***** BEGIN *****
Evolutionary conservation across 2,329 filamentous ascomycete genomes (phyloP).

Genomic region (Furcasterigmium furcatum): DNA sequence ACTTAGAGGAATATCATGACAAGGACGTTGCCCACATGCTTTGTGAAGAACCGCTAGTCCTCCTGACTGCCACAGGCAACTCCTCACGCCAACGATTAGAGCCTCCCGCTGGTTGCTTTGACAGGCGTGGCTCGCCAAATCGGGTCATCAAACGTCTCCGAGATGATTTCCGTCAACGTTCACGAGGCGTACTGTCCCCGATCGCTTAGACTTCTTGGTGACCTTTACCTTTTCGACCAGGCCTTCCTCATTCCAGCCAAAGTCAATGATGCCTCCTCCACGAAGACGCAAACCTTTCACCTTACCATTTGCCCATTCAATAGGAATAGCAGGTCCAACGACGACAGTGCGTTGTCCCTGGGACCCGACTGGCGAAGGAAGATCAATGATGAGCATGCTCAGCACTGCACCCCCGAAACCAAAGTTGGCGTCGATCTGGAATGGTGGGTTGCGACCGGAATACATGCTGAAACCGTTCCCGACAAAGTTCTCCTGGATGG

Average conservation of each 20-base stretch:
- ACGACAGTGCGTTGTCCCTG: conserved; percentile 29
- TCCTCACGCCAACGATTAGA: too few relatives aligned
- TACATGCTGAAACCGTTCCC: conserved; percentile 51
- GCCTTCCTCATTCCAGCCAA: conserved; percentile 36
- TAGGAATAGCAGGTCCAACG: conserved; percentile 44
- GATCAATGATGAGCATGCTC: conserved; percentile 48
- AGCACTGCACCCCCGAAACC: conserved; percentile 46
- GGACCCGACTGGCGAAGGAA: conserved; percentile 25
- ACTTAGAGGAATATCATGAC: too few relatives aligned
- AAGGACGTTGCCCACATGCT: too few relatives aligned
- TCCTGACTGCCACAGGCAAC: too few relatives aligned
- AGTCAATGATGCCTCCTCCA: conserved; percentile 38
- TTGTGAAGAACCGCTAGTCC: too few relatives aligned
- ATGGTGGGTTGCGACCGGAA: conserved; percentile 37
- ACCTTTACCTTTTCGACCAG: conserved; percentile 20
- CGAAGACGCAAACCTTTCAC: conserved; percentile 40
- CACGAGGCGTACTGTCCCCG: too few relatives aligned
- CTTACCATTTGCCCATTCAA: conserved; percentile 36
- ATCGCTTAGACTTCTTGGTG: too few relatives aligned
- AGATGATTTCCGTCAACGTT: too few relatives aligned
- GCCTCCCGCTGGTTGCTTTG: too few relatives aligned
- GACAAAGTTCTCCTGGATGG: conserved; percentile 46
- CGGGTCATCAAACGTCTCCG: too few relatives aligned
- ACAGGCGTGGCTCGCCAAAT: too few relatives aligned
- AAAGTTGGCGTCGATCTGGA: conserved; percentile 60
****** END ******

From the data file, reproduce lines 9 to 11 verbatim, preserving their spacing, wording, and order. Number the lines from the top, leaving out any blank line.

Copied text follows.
- GATCAATGATGAGCATGCTC: conserved; percentile 48
- AGCACTGCACCCCCGAAACC: conserved; percentile 46
- GGACCCGACTGGCGAAGGAA: conserved; percentile 25